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Privacy and data protection

2016

EU Justice Commissioner Vera Jourova and Commission Vice President announced a new deal, rebranded as the 'EU-US privacy shield', after a cabinet meeting of the EU executive in Strasbourg. The agreement is the result of months of negotiations between the EU and the USA, after the European Court of Justice ruled the Safe Harbour Agreement invalid lat last year. The agreement will allow thousands of businesses to continue to move people's digital data, but a legal fight may await. The agreement was praised by Digital Europe, but privacy groups expressed concern that the deal does not comply with European law on individual privacy rights.

 The European Commission's Vera Jourová, Commissioner in charge of Safe Harbor negotiations gave some highlights about the EC's position on Safe Harbour, referring to the US Judicial Redress Act (JRA) and its amendment. Two key aims were mentioned specifically: 'to ensure that citizens fundamental right to protection of personal data is guaranteed when their data is transferred abroad;' and 'to allow transatlantic data flows – which are important to the economy – to continue with the necessary safeguards'. This is important in light of upcoming talks with the USA on this issue.

As every month, GIP Digital Watch brings you the monthly summary of developments in digital politics, with focus on Geneva, in the Geneva Digital Watch newsletter. You can browse through the latest issue at this link. Special focus is given to techno-realism, Human Rights Court rulings on privacy, encryption and IG predictions for 2016.

At the 8th International Cybersecurity Forum held in Lille, France, the European Commissioner for Digital Economy and Society Günther Oettinger outlined the cybersecurity policy priorities for the European Commission. Cybersecurity capabilities and cooperation should be enhanced through the recently agreed-upon Network and Information Security (NIS) Directive, which will require setting up national CERTs, with ENISA as secretariat to the network of CERTs, and will introduce security and reporting obligations for companies managing critical infrastructure in sectors such as energy, transport and banking, as well as for key providers of digital services. Having cybersecurity as one of the pillars of Digital Single Market Strategy should encourage globally competitive European-grown cybersecurity industry and strengthen "Europe's digital sovereignty" - relying on European companies in securing EU digital economy; a contractual public private partnership is to be launched in June to stimulate competitiveness and innovation capacities. Another priority would be bringing "security by design" and "privacy by design" as requirements in all the relevant policy areas of EU, including health, transport, finance, energy and ICT. The fourth priority aims at strengthening trust through providing links between security with privacy and data protection, especially through the future General Data Protection Regulation (GDPR) that is allegedly being finalises.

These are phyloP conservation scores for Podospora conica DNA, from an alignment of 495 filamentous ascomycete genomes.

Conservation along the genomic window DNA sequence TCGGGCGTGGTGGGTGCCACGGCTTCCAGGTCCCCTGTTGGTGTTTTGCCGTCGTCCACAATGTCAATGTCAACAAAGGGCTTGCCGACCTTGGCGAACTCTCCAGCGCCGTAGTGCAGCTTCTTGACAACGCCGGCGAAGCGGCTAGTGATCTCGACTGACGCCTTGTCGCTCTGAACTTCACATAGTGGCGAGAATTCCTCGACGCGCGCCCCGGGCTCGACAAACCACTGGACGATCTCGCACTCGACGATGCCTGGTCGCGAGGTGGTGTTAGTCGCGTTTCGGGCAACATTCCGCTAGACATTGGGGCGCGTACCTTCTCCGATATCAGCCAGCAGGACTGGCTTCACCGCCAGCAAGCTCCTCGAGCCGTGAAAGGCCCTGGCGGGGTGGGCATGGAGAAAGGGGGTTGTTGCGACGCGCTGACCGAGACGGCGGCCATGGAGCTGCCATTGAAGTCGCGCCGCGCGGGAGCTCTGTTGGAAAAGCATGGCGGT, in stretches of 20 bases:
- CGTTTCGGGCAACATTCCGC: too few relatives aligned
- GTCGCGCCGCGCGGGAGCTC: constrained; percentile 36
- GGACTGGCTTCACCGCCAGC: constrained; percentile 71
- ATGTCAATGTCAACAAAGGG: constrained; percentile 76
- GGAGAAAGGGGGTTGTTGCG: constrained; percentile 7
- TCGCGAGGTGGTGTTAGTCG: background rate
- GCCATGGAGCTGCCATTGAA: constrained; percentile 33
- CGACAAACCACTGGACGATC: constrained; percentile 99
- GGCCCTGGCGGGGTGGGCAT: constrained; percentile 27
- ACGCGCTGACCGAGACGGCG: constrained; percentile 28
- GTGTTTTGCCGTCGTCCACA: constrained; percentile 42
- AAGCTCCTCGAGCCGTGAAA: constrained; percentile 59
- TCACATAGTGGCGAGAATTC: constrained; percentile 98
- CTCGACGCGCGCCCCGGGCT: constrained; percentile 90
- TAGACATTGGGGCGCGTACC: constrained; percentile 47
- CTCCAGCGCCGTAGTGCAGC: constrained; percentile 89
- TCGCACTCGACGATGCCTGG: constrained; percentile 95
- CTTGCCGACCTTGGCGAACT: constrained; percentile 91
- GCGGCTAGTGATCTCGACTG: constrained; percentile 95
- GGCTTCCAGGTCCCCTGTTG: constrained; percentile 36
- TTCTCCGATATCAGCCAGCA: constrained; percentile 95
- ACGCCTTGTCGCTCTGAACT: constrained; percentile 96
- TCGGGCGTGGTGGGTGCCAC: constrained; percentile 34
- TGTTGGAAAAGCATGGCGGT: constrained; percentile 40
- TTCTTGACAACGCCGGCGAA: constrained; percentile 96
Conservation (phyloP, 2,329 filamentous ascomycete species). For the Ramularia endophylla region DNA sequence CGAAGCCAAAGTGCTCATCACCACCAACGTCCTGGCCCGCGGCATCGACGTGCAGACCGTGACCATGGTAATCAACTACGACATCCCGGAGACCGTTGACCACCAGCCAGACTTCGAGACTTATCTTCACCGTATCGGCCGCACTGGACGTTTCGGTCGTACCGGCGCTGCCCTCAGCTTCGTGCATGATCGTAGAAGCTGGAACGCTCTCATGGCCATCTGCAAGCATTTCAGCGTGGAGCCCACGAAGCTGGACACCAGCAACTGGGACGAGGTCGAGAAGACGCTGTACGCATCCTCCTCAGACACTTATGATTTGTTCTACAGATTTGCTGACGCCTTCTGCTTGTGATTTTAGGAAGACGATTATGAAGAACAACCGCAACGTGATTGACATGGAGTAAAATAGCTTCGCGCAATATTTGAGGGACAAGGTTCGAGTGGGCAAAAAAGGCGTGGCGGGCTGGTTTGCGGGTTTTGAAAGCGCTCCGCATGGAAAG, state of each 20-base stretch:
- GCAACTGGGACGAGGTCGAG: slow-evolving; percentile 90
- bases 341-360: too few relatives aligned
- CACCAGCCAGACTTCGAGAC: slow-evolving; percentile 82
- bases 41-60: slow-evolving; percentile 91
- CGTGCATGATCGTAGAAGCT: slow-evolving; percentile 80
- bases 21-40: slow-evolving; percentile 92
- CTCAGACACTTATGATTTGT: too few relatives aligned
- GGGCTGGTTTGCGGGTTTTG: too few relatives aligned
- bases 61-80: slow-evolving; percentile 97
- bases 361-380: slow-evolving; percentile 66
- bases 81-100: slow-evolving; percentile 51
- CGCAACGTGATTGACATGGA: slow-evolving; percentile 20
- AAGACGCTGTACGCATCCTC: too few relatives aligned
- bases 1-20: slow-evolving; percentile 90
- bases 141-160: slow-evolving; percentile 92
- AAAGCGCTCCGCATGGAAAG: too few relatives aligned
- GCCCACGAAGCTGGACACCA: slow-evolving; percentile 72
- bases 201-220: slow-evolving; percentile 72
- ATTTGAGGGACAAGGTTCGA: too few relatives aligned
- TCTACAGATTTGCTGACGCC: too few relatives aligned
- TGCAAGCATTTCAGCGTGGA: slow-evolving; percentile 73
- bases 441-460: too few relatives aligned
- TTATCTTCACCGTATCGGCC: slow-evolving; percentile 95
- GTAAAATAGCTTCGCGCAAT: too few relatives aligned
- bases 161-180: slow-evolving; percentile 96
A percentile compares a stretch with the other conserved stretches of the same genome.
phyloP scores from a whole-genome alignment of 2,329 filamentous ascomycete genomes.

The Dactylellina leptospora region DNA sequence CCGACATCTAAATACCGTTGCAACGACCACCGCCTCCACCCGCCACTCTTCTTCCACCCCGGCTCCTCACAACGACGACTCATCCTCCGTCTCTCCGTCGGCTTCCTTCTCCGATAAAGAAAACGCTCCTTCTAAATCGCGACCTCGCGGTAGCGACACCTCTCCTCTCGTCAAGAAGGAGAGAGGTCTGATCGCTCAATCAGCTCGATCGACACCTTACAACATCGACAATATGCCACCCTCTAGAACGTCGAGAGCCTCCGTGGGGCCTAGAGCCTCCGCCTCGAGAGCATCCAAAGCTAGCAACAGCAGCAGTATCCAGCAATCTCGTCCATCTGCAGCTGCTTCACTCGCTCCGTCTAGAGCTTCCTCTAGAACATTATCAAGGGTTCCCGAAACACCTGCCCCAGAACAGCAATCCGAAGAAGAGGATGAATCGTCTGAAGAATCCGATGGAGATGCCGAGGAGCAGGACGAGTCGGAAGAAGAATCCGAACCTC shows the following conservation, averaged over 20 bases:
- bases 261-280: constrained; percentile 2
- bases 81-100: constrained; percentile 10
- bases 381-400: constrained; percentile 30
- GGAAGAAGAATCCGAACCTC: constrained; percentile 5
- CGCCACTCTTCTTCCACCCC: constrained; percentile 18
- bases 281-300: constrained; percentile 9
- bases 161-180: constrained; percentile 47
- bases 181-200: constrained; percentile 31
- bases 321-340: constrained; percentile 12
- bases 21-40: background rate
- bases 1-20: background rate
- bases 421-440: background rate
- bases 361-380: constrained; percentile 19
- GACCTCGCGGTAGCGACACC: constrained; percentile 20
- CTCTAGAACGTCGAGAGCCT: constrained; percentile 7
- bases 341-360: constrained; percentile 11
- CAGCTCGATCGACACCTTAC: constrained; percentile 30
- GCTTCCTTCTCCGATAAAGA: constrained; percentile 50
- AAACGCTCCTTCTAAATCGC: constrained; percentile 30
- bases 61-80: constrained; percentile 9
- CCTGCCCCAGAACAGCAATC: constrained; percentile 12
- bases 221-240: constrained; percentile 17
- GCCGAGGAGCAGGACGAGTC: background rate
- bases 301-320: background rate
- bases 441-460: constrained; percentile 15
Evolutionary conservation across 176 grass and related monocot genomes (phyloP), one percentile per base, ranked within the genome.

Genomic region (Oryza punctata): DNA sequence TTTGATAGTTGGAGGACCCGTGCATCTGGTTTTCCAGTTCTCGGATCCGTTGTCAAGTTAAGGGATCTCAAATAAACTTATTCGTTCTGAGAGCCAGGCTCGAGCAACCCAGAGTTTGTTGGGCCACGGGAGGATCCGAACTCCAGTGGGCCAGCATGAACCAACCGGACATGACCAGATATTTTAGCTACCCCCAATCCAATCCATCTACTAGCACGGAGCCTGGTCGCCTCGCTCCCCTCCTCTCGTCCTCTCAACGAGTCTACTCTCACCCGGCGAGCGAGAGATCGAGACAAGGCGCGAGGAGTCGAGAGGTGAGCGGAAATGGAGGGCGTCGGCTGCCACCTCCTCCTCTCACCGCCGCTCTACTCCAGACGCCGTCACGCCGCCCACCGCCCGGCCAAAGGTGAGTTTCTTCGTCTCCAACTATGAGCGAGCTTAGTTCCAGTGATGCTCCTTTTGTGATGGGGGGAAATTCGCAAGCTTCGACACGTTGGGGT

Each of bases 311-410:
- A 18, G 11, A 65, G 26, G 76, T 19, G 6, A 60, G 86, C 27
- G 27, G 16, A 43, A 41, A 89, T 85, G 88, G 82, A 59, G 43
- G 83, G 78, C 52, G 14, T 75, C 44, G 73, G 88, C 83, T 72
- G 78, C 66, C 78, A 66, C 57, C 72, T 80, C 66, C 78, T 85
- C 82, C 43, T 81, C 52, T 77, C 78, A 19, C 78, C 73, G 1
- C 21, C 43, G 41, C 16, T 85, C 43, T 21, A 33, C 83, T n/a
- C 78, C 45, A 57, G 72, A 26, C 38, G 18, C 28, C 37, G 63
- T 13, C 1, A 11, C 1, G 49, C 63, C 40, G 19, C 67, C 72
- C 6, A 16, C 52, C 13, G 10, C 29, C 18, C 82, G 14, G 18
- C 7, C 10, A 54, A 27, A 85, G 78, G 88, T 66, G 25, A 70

The World Economic Forum has released a report entitled The Impact of Digital Content: Opportunities and Risks of Creating and Sharing Information Online. The report includes a discussion on current technology trends and social media business models. On the topic of ethics, the report argues that standards are slowly emerging, although these ethical standards are highly dependent on regions and locations. To determine ethical frameworks, more should be published on specific ethical tensions. The report furthermore outlines the legal aspects of online content and the important role of court cases in settling legal ambiguity on topics of copyright, licensing, privacy, graphic content and the protection of vulnerable communities. 

A test case in cloud computing is emerging with the dispute between Microsoft and the U.S over whether American prosecutors can gain access to emails stored on servers in Ireland. Microsoft warns that handing over the data could lead to infringements on privacy rights. Microsoft's current president Brad Smith argues that 'the future of the Internet, privacy, respect for borders and public safety' is at stake. The U.S. government points at the challenges posed by cloud computing for law enforcement, as digital evidence abroad is more difficult to access.

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